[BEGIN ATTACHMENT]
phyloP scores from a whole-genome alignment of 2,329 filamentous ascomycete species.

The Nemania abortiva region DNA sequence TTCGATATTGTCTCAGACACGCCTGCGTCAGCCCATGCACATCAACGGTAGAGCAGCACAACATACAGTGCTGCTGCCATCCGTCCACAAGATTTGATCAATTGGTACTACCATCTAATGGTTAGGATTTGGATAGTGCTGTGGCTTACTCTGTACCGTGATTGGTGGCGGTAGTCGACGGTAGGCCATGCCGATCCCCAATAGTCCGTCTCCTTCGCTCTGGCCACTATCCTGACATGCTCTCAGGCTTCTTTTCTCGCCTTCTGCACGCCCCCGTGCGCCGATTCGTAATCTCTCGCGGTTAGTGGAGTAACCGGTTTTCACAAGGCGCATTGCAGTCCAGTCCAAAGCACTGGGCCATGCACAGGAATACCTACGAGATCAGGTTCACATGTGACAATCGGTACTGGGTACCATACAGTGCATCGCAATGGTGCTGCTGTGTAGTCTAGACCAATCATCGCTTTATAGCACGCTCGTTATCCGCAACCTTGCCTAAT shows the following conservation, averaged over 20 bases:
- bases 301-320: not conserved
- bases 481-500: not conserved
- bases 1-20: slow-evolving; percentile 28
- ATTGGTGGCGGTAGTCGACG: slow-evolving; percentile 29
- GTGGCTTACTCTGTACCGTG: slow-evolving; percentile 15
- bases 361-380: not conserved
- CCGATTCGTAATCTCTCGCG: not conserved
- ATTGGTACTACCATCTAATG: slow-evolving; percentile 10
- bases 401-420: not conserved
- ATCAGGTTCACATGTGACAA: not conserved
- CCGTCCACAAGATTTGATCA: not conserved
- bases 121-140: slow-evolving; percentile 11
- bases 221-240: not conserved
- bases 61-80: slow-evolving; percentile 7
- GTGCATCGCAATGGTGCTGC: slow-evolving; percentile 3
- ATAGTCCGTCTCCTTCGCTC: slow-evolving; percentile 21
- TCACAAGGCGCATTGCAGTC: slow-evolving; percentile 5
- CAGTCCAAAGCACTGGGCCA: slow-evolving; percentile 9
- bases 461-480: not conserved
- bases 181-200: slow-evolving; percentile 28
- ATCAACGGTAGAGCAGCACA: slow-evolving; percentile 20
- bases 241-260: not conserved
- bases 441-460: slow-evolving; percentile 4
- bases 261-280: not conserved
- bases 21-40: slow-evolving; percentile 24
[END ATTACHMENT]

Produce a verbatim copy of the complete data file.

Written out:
phyloP scores from a whole-genome alignment of 2,329 filamentous ascomycete species.

The Nemania abortiva region DNA sequence TTCGATATTGTCTCAGACACGCCTGCGTCAGCCCATGCACATCAACGGTAGAGCAGCACAACATACAGTGCTGCTGCCATCCGTCCACAAGATTTGATCAATTGGTACTACCATCTAATGGTTAGGATTTGGATAGTGCTGTGGCTTACTCTGTACCGTGATTGGTGGCGGTAGTCGACGGTAGGCCATGCCGATCCCCAATAGTCCGTCTCCTTCGCTCTGGCCACTATCCTGACATGCTCTCAGGCTTCTTTTCTCGCCTTCTGCACGCCCCCGTGCGCCGATTCGTAATCTCTCGCGGTTAGTGGAGTAACCGGTTTTCACAAGGCGCATTGCAGTCCAGTCCAAAGCACTGGGCCATGCACAGGAATACCTACGAGATCAGGTTCACATGTGACAATCGGTACTGGGTACCATACAGTGCATCGCAATGGTGCTGCTGTGTAGTCTAGACCAATCATCGCTTTATAGCACGCTCGTTATCCGCAACCTTGCCTAAT shows the following conservation, averaged over 20 bases:
- bases 301-320: not conserved
- bases 481-500: not conserved
- bases 1-20: slow-evolving; percentile 28
- ATTGGTGGCGGTAGTCGACG: slow-evolving; percentile 29
- GTGGCTTACTCTGTACCGTG: slow-evolving; percentile 15
- bases 361-380: not conserved
- CCGATTCGTAATCTCTCGCG: not conserved
- ATTGGTACTACCATCTAATG: slow-evolving; percentile 10
- bases 401-420: not conserved
- ATCAGGTTCACATGTGACAA: not conserved
- CCGTCCACAAGATTTGATCA: not conserved
- bases 121-140: slow-evolving; percentile 11
- bases 221-240: not conserved
- bases 61-80: slow-evolving; percentile 7
- GTGCATCGCAATGGTGCTGC: slow-evolving; percentile 3
- ATAGTCCGTCTCCTTCGCTC: slow-evolving; percentile 21
- TCACAAGGCGCATTGCAGTC: slow-evolving; percentile 5
- CAGTCCAAAGCACTGGGCCA: slow-evolving; percentile 9
- bases 461-480: not conserved
- bases 181-200: slow-evolving; percentile 28
- ATCAACGGTAGAGCAGCACA: slow-evolving; percentile 20
- bases 241-260: not conserved
- bases 441-460: slow-evolving; percentile 4
- bases 261-280: not conserved
- bases 21-40: slow-evolving; percentile 24